Cruise passengers who step ashore in Gdansk will find a sophisticated city that offers a mixture of the new and the old.
With its roots in the 8th century, Gdansk seems to always have kept up with the times. The city has adapted continuously throughout the centuries, changing nationality no less than six times. Poland’s sixth largest city (population: 460,000) has also belonged to Germany, then known under the name Danzig.
The changes can be followed by looking at the architecture of the city. This is perhaps particularly true of the houses in the Old Town – considered a must-see by many of those who have experienced Gdansk during a cruise or on a land tour.
Many of the houses date back to the time when the city was a member of the Hanseatic League. Gdansk joined the north European economic alliance of trading cities in 1358.
Merchants were not quite as widespread here in the 1900s as they were 500 years earlier. For a good part of the 20th century, Gdansk was not the commercial center of the world. This has changed, however.
The Solidarity movement, which marked the beginning of the end of socialist rule in Poland and elsewhere, began in this city on the shores of the Baltic Sea. Ever since the downfall of communism in Eastern Europe, the city has been quick to regain a business-related mindset.
Today, Gdansk is a major Polish center of economy and administration – and the capital of Poland’s Pomeranian region. The yard industry is important: the Remontowa yard is one of the most significant rebuilding yards in Europe. The port is one of Poland’s primary seaports, visited each year by hundreds of ships of various types – including, of course, cruise ships.
Together with the neighboring cities of Gdynia and Sopot, Gdansk is part of a conurbation called the Tricity (Trójmiasto, in Polish). The area is the fourth largest metropolitan area in Poland, counting more than a million inhabitants.
Most cruise ships moor at the Oliwskie Quay. Some ships can also be accommodated in other areas of the port, such as the nearby Westerplatte Ferry Terminal. The bus transfer to central Gdansk takes approximately 15 minutes.
- Situated some 4.9 miles (7.9 kilometers) from Gdansk’s main cruise ship quay, the Grodzisko Fort (also known as Gdansk Fortress) keeps an eye on the charming Old Town from the Gradowa Hill. The construction of the fortifications started in the 17th century. Street address: 3 Maja 9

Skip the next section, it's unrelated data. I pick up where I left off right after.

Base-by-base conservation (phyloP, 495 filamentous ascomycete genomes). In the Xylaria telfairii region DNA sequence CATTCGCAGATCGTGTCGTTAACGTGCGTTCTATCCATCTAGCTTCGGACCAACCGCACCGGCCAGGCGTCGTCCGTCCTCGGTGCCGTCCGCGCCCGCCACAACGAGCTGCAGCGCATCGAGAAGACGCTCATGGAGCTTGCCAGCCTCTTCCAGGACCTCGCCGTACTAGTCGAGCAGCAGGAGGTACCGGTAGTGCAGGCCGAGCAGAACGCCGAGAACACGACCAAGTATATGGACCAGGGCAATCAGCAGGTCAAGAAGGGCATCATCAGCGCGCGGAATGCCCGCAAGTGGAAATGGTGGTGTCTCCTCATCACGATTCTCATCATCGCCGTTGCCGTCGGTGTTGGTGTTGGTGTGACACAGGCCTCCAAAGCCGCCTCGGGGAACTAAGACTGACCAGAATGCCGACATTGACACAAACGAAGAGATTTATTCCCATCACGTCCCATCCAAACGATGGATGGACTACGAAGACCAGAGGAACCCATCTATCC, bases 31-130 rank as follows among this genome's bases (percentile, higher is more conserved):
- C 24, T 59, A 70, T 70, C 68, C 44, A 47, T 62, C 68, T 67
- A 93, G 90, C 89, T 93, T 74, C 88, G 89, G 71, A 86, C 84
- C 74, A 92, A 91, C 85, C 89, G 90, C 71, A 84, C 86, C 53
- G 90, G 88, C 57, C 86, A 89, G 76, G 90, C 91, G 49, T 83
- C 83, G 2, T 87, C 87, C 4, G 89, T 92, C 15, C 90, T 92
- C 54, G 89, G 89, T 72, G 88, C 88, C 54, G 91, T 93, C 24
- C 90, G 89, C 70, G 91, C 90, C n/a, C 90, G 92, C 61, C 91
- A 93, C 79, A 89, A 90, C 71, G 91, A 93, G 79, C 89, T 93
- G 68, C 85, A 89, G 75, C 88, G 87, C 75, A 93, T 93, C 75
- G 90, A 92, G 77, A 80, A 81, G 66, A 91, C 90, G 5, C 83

- Not far from where most cruise ships tie up in Gdansk is the Wisloujscie Fortress. From the fortress, it was (and still is) possible to keep an eye on the ships entering and leaving the port. Street address: Stara Twierdza 1
- In direct proximity to the fortress is Gdansk’s Main Town Hall, Miasta Gdanska. Built in the early 1300s, this Gothic-Renaissance building once was the city’s main municipal building. Nowadays, exhibitions presenting the city’s history are held in the Town Hall. Street address: Stara Twierdza 1
- The Dluga Street and the Dlugi Targ Street. Generally considered some of the most beautiful streets in Gdansk, these streets are flanked by interesting houses built by some of the wealthiest noblemen that have called the city their home. The two streets are also known as Gdansk’s “Royal Route.”
- The Oliwa Park is a must for anyone with an interest in gardening. Dating back to the 18th century, the park contains plant specimen originating from almost all over the world. The Gdansk Zoo, one of the biggest zoological gardens in Poland, is found nearby. Street address (Zoological garden): ul. Karwienska 3
- The Gothic Cathedral in Oliwa. Built in the 13th century, the cathedral features one of the most famous rococo organs in the world. Street address: ul. Cystersów 10
Gdansk offers several museums, covering many different areas.
- A city that lays claim to being the world’s capital of amber (petrified resin from coniferous trees) of course has to have its own Amber Museum. One aspect of the exhibition is the importance of amber to Gdansk, where the first guild of amber craftsmen was established in 1477. Street address: ul. Dluga 46/47
- The Tower Clock Museum has on display a collection of tower clock mechanisms. The setting is suitable: the tower of Saint Catherine’s Church, dating back to the 12th century. Street address: Profesorska 3
Shore excursions in and around Gdansk include:
- Malbork Castle, Europe’s largest Gothic fortress, traces its origins to the early 14th century. Sometimes referred to as “the largest heap of bricks north of the Alps,” it is situated some 38 miles (61 kilometers) southeast of Gdansk.
- Touring Gdansk’s Old Town, with the many buildings that reflect the city’s rich cultural heritage. Some tours will also include the old port and the historic Long Wharf. Another available option is Roads To Freedom, an exhibit that provides an insight into Poland’s struggle for freedom in the 1970s and 1980s.
- Sampling Sopot. Often referred to as the summer capital of Poland, Sopot features long and sandy beaches.
- The Kashubian Lake District. Situated west of Gdansk, the Lake District is recognized for its rich nature as well as for its culture and traditions.
Gdansk is situated 214 miles (344 kilometers) from Poland’s capital, Warszawa and 313 miles (504 kilometers) from Germany’s capital, Berlin. The distance to Russia – in the form of the Russian enclave of Kaliningrad – is only 101 miles, or 163 kilometers.
Contributed by Andreas Lundgren